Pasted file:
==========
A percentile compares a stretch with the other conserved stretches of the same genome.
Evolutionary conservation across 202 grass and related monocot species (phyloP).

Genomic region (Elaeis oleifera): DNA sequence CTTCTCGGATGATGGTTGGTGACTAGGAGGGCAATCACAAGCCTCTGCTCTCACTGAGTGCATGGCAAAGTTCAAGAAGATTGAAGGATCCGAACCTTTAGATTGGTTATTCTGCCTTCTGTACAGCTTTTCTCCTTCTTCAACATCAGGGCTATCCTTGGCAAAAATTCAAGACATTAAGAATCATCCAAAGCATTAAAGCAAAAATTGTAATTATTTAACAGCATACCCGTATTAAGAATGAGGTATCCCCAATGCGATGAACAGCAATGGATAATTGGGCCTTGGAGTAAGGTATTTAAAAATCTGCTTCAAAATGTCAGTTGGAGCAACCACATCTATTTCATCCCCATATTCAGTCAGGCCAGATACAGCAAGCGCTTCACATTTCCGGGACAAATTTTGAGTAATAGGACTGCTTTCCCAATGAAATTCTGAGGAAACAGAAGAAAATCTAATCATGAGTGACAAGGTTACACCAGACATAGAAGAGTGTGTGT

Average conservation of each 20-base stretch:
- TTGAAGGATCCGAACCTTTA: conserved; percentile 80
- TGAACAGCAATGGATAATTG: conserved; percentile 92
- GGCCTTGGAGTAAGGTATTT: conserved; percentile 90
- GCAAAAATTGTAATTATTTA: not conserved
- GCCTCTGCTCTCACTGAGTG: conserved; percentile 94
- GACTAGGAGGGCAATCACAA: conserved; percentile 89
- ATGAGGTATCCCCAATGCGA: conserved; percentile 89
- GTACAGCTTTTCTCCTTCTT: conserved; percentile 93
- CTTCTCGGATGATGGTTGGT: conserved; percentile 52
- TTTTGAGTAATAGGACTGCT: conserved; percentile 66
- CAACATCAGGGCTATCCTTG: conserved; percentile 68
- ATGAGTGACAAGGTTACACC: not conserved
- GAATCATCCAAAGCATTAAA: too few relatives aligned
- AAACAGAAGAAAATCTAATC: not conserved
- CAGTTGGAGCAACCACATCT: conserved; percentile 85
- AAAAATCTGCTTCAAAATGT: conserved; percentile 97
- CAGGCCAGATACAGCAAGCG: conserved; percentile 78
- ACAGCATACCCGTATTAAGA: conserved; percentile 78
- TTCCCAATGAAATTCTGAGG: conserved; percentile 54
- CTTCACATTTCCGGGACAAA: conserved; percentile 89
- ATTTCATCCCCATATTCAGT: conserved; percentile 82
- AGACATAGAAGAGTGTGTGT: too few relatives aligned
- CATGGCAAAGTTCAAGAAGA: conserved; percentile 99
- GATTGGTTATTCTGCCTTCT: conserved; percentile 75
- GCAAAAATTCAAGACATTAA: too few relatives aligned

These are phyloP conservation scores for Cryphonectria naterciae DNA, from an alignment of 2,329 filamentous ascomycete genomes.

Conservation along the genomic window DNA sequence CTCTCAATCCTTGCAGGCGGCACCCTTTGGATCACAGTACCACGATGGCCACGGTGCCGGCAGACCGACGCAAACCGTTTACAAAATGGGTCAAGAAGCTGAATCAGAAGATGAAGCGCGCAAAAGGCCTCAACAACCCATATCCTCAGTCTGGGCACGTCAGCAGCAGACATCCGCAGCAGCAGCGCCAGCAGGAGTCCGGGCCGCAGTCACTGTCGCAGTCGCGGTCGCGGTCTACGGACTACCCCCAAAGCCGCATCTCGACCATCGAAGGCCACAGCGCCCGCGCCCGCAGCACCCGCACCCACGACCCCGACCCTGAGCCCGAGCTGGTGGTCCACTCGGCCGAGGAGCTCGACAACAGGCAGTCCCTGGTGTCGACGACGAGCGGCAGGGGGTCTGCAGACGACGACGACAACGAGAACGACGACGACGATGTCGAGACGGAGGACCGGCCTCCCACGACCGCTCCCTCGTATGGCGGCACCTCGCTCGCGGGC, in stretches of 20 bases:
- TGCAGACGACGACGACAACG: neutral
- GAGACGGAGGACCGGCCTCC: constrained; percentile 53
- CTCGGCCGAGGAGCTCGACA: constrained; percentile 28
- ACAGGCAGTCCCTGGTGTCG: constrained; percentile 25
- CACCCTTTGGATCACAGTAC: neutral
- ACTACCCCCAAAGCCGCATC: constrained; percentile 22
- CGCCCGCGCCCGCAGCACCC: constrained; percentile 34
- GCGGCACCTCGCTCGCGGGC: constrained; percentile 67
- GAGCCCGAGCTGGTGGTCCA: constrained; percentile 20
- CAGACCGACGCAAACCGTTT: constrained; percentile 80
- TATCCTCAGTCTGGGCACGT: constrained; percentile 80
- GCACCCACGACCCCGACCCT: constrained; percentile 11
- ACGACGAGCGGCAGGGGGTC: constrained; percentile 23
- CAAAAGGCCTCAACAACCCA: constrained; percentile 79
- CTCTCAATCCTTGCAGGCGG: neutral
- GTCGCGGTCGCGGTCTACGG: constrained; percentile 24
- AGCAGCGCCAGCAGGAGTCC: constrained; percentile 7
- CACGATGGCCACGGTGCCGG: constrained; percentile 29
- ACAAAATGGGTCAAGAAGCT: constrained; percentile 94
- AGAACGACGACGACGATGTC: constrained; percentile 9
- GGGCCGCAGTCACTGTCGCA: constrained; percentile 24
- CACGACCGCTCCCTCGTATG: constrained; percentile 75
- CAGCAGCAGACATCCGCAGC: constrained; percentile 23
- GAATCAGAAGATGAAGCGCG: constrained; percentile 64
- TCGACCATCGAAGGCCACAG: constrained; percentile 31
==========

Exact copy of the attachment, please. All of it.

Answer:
A percentile compares a stretch with the other conserved stretches of the same genome.
Evolutionary conservation across 202 grass and related monocot species (phyloP).

Genomic region (Elaeis oleifera): DNA sequence CTTCTCGGATGATGGTTGGTGACTAGGAGGGCAATCACAAGCCTCTGCTCTCACTGAGTGCATGGCAAAGTTCAAGAAGATTGAAGGATCCGAACCTTTAGATTGGTTATTCTGCCTTCTGTACAGCTTTTCTCCTTCTTCAACATCAGGGCTATCCTTGGCAAAAATTCAAGACATTAAGAATCATCCAAAGCATTAAAGCAAAAATTGTAATTATTTAACAGCATACCCGTATTAAGAATGAGGTATCCCCAATGCGATGAACAGCAATGGATAATTGGGCCTTGGAGTAAGGTATTTAAAAATCTGCTTCAAAATGTCAGTTGGAGCAACCACATCTATTTCATCCCCATATTCAGTCAGGCCAGATACAGCAAGCGCTTCACATTTCCGGGACAAATTTTGAGTAATAGGACTGCTTTCCCAATGAAATTCTGAGGAAACAGAAGAAAATCTAATCATGAGTGACAAGGTTACACCAGACATAGAAGAGTGTGTGT

Average conservation of each 20-base stretch:
- TTGAAGGATCCGAACCTTTA: conserved; percentile 80
- TGAACAGCAATGGATAATTG: conserved; percentile 92
- GGCCTTGGAGTAAGGTATTT: conserved; percentile 90
- GCAAAAATTGTAATTATTTA: not conserved
- GCCTCTGCTCTCACTGAGTG: conserved; percentile 94
- GACTAGGAGGGCAATCACAA: conserved; percentile 89
- ATGAGGTATCCCCAATGCGA: conserved; percentile 89
- GTACAGCTTTTCTCCTTCTT: conserved; percentile 93
- CTTCTCGGATGATGGTTGGT: conserved; percentile 52
- TTTTGAGTAATAGGACTGCT: conserved; percentile 66
- CAACATCAGGGCTATCCTTG: conserved; percentile 68
- ATGAGTGACAAGGTTACACC: not conserved
- GAATCATCCAAAGCATTAAA: too few relatives aligned
- AAACAGAAGAAAATCTAATC: not conserved
- CAGTTGGAGCAACCACATCT: conserved; percentile 85
- AAAAATCTGCTTCAAAATGT: conserved; percentile 97
- CAGGCCAGATACAGCAAGCG: conserved; percentile 78
- ACAGCATACCCGTATTAAGA: conserved; percentile 78
- TTCCCAATGAAATTCTGAGG: conserved; percentile 54
- CTTCACATTTCCGGGACAAA: conserved; percentile 89
- ATTTCATCCCCATATTCAGT: conserved; percentile 82
- AGACATAGAAGAGTGTGTGT: too few relatives aligned
- CATGGCAAAGTTCAAGAAGA: conserved; percentile 99
- GATTGGTTATTCTGCCTTCT: conserved; percentile 75
- GCAAAAATTCAAGACATTAA: too few relatives aligned

These are phyloP conservation scores for Cryphonectria naterciae DNA, from an alignment of 2,329 filamentous ascomycete genomes.

Conservation along the genomic window DNA sequence CTCTCAATCCTTGCAGGCGGCACCCTTTGGATCACAGTACCACGATGGCCACGGTGCCGGCAGACCGACGCAAACCGTTTACAAAATGGGTCAAGAAGCTGAATCAGAAGATGAAGCGCGCAAAAGGCCTCAACAACCCATATCCTCAGTCTGGGCACGTCAGCAGCAGACATCCGCAGCAGCAGCGCCAGCAGGAGTCCGGGCCGCAGTCACTGTCGCAGTCGCGGTCGCGGTCTACGGACTACCCCCAAAGCCGCATCTCGACCATCGAAGGCCACAGCGCCCGCGCCCGCAGCACCCGCACCCACGACCCCGACCCTGAGCCCGAGCTGGTGGTCCACTCGGCCGAGGAGCTCGACAACAGGCAGTCCCTGGTGTCGACGACGAGCGGCAGGGGGTCTGCAGACGACGACGACAACGAGAACGACGACGACGATGTCGAGACGGAGGACCGGCCTCCCACGACCGCTCCCTCGTATGGCGGCACCTCGCTCGCGGGC, in stretches of 20 bases:
- TGCAGACGACGACGACAACG: neutral
- GAGACGGAGGACCGGCCTCC: constrained; percentile 53
- CTCGGCCGAGGAGCTCGACA: constrained; percentile 28
- ACAGGCAGTCCCTGGTGTCG: constrained; percentile 25
- CACCCTTTGGATCACAGTAC: neutral
- ACTACCCCCAAAGCCGCATC: constrained; percentile 22
- CGCCCGCGCCCGCAGCACCC: constrained; percentile 34
- GCGGCACCTCGCTCGCGGGC: constrained; percentile 67
- GAGCCCGAGCTGGTGGTCCA: constrained; percentile 20
- CAGACCGACGCAAACCGTTT: constrained; percentile 80
- TATCCTCAGTCTGGGCACGT: constrained; percentile 80
- GCACCCACGACCCCGACCCT: constrained; percentile 11
- ACGACGAGCGGCAGGGGGTC: constrained; percentile 23
- CAAAAGGCCTCAACAACCCA: constrained; percentile 79
- CTCTCAATCCTTGCAGGCGG: neutral
- GTCGCGGTCGCGGTCTACGG: constrained; percentile 24
- AGCAGCGCCAGCAGGAGTCC: constrained; percentile 7
- CACGATGGCCACGGTGCCGG: constrained; percentile 29
- ACAAAATGGGTCAAGAAGCT: constrained; percentile 94
- AGAACGACGACGACGATGTC: constrained; percentile 9
- GGGCCGCAGTCACTGTCGCA: constrained; percentile 24
- CACGACCGCTCCCTCGTATG: constrained; percentile 75
- CAGCAGCAGACATCCGCAGC: constrained; percentile 23
- GAATCAGAAGATGAAGCGCG: constrained; percentile 64
- TCGACCATCGAAGGCCACAG: constrained; percentile 31